Hudly wants to put fighter pilot display tech in every car
Hudly, you say. I had a Hudl, is that the same thing?
Not quite. Hudly is a HUD, which stands for head-up display, and it’s the sort of tech that’s been gracing Top Gun fighter jets for years. It eliminates the need to take your eyes off the prize, putting all the important info right in your frame of vision. We’ve seen attempts to create them before – but never this gracefully.
So it’s like Google Glass – but on your windscreen?
Actually, yes. Like Google’s micro-screen headgear, Hudly’s deft display relies on a visor-mounted projector to send data to a transparent plate of optical glass that sticks to your windscreen. And, just like Google Glass, it uses your phone to deliver the computing power.
Will it be all fuzzy, like that time I drew my to-do list on the mirror?
It shouldn’t be: the projector is apparently powerful enough to cope with direct sunlight, and the brightness automatically adjusts for the conditions – so you shouldn’t be blinded if there’s a sudden storm. The glass pate is also curved, which is meant to reduce the dreaded glare effect.
What can it tell me?
If you hook a Hudly up to your motor’s OBD2 slot – something that every car manufactured after 1996 ought to have – then it’ll display all the dirty details right in front of you. Think speed, fuel and all the rest.
It’ll also talk to iOS and Android smartphones, so you can keep up with your busy social life (or pester Siri to dial your mates) without the faff of a handsfree kit. Notifications show up just like they would on your mobile, so there’s no new interface to learn, either.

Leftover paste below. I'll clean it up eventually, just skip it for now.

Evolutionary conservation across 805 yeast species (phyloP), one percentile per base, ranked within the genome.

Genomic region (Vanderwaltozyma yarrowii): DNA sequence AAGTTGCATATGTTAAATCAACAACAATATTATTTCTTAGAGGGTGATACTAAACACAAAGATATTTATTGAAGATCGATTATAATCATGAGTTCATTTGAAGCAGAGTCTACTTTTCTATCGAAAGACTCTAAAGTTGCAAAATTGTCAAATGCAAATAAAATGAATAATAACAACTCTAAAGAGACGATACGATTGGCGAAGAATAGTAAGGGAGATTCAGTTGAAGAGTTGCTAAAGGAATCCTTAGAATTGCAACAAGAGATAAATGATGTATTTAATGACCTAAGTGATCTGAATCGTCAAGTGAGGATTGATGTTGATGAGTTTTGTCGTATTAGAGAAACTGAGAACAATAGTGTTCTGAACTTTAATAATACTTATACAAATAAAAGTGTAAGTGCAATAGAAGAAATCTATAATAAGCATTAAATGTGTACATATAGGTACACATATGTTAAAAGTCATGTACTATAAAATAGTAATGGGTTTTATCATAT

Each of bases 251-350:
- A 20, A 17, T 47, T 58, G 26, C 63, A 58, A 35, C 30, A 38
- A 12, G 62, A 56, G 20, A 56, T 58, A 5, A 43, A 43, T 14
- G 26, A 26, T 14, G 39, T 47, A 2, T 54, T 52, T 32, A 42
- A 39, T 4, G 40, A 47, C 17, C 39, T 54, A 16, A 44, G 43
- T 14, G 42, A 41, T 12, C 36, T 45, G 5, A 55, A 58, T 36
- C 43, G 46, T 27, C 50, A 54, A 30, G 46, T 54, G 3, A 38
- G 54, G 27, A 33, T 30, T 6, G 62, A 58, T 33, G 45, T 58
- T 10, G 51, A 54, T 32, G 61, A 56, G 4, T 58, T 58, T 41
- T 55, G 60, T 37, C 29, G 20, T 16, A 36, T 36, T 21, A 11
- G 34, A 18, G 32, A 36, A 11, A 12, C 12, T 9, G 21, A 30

Hudly’s deft display relies on a visor-mounted projector to send data to a transparent plate of optical glass
Hudly is just a display – albeit a ruddy good looking one – so it’s only as distracting as what you put on it
Because it runs your smartphone apps, you can stick a sat-nav on it for floating directions straight to your destination
Won’t it still be a bit distracting?
That’s a matter of preference. In essence, Hudly is just a display – albeit a ruddy good looking one – so it’s only as distracting as what you put on it.
Because it runs your smartphone apps, you can stick a sat-nav on it for floating directions straight to your destination. Dedicated HUD software such as Navier will overlay directions on the road, whilst the manufacturers reckon standard navigation apps will look pretty fly, too. Just don't start Pokémon hunting with it.
Go on then, let me try one!
Sadly, you can’t. At least, not yet. Hudly is looking for funding on Kickstarter – which could mean that it never gets made. That said, it’s hit 10% of its goal already, so it seems we might not be the only ones who like the idea of augmented reality in the roller.
All being well, early backers will be gifted a Hudly by Christmas – just in time for the Boxing Day drive home.